Book versus Tablet

Tech vs. Tangible

Clonard is in the business of facilitating distance education with the provision of top grade worksheets, workbooks and reference books that we publish and print in-house and distribute nationwide.  As we strive for continuous product and service improvement, we must consider and embrace relevant developments in technology to see how we can improve our offering to satisfy the needs of our customers.

Consider the case of hard copy books versus digital/on-line books:


  • Feels ‘real’ & ‘tangible’
  • Material credibility
  • Often easier to read on paper
  • More ‘familiar’ to the educator
  • Can be used without a computer
  • Never a technical glitch

  • Cheap and quick to distribute
  • Relatively easy to revise/update
  • Can generally adjust size for reading comfort
  • Searchable content
  • Does not degrade with age

What research says

A study by the BookTrust published in The Gaurdian about a year ago states the following:  “The majority of parents are concerned about their children using interactive eBooks.  More than 1500 parents of UK children aged up to age 8 were surveyed.  Concerns ranged from the fact that the use of interactive eBooks would increase children’s screen time, to the fear that children would lose interest in printed books.  More than a quarter of parents believed that eBooks would affect a child’s attention span and expose them to inappropriate content.  Parents thought that print books are better for children’s eyes, healthy sleep and give their children ‘less headaches’”.  Print also came out top for educational reading, with 69% enjoying the format, compared to 34% for interactive eBooks and 15% for simple eBooks.  So, in a nutshell, according to this survey on The Digital Reading Habits of Children, print remains the preferred reading format (for now). This article and research could be a bit biased as BookTrust is obviously a fan of printed books.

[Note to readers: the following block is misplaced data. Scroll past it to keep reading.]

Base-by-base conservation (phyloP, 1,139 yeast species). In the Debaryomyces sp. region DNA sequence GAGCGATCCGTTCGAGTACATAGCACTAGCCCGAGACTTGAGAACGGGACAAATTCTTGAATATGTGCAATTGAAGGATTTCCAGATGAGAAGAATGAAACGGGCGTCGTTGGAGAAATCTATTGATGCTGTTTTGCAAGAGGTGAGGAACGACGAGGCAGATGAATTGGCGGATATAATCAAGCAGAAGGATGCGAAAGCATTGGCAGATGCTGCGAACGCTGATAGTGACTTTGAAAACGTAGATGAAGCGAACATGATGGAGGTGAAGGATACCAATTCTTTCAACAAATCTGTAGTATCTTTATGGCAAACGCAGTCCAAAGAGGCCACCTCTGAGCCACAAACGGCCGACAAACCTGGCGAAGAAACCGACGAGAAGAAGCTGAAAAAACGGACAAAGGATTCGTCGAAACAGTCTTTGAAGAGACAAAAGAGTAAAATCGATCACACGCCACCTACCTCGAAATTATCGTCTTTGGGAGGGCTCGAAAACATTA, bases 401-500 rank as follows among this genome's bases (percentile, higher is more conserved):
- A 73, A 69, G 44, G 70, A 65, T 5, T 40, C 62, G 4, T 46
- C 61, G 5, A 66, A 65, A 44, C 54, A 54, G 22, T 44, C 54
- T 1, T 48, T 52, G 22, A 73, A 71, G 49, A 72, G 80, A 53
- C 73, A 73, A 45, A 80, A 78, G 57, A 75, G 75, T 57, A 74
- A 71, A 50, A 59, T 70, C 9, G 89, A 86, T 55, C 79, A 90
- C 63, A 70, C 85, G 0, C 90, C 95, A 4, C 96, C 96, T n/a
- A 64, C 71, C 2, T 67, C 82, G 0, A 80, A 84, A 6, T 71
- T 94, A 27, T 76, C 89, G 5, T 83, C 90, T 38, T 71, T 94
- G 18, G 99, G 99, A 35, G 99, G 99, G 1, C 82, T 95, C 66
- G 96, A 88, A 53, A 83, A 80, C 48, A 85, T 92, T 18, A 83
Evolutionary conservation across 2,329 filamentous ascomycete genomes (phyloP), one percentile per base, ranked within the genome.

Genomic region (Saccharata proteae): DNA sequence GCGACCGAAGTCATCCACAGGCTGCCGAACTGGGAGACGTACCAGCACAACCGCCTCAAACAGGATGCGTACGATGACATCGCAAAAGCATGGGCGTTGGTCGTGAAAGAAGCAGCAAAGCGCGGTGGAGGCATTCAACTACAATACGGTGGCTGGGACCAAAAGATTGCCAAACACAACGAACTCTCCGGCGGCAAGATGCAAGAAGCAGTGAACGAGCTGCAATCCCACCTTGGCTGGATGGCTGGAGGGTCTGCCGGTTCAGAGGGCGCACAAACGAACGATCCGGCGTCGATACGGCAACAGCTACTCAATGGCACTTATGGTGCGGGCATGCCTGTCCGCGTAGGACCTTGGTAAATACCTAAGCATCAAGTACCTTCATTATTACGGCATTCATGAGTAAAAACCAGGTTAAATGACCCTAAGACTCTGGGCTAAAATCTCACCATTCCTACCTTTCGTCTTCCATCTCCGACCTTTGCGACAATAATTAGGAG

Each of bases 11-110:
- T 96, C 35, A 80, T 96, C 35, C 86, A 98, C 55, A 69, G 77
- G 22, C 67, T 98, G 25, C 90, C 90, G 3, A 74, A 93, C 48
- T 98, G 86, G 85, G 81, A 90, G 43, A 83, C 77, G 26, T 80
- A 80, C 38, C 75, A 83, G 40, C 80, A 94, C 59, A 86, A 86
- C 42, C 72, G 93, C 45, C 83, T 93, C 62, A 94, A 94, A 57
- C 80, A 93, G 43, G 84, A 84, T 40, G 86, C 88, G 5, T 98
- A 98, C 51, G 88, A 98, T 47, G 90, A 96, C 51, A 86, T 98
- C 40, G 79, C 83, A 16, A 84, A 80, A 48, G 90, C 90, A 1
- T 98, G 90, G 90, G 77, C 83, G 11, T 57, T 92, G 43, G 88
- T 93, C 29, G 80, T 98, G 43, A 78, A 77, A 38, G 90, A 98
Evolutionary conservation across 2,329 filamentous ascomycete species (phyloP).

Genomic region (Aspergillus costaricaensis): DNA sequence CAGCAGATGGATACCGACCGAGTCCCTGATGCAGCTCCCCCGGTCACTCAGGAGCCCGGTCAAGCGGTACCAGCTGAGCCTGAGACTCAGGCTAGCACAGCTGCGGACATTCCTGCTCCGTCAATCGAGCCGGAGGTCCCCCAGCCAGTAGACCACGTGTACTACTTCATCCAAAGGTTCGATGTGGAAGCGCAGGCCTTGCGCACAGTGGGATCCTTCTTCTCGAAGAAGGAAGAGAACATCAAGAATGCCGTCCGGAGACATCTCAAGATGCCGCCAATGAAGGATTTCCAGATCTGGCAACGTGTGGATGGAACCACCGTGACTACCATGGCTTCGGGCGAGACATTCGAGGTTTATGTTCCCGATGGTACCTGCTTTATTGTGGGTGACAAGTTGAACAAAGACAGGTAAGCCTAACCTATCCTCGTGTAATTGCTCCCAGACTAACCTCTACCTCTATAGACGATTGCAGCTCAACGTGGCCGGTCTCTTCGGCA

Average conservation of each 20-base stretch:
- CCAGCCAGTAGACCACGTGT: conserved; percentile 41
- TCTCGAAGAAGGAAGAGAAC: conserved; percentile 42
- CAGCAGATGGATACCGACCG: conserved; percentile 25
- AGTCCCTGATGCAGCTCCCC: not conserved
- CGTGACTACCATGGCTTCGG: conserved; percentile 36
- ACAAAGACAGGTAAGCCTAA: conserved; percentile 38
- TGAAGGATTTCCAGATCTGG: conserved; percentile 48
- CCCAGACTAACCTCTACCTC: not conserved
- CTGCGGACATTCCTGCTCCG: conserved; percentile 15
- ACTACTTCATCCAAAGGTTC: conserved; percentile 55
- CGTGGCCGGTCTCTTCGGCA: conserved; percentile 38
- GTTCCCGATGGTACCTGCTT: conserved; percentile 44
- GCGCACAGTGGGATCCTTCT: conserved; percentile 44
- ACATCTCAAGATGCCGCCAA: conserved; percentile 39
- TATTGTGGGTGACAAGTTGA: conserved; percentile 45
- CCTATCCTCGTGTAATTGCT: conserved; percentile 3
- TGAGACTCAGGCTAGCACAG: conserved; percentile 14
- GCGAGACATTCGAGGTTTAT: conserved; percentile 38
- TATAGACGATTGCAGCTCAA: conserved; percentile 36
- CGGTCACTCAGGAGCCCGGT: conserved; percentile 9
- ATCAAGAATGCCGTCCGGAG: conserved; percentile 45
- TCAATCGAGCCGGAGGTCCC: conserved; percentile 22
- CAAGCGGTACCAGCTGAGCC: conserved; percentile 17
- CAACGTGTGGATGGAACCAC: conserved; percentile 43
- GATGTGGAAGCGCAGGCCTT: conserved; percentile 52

We found another study in the Los Angeles Times conducted around the same time but with older students in America, Japan and Germany that supports these findings with the following statement: “92% of college students prefer print books to eBooks”. This conclusion from American University professor, Naomi S Baron, who led a team that asked 300 college students how they prefer to read.

What do you think?

We consider ourselves to be a bit traditional at Clonard – when it comes to our values at least.  That is not to say that we are behind the times.  We would love to hear from you on this subject of hard copy versus electronic books for education, so please leave your thoughts or any further comments on the subject below.

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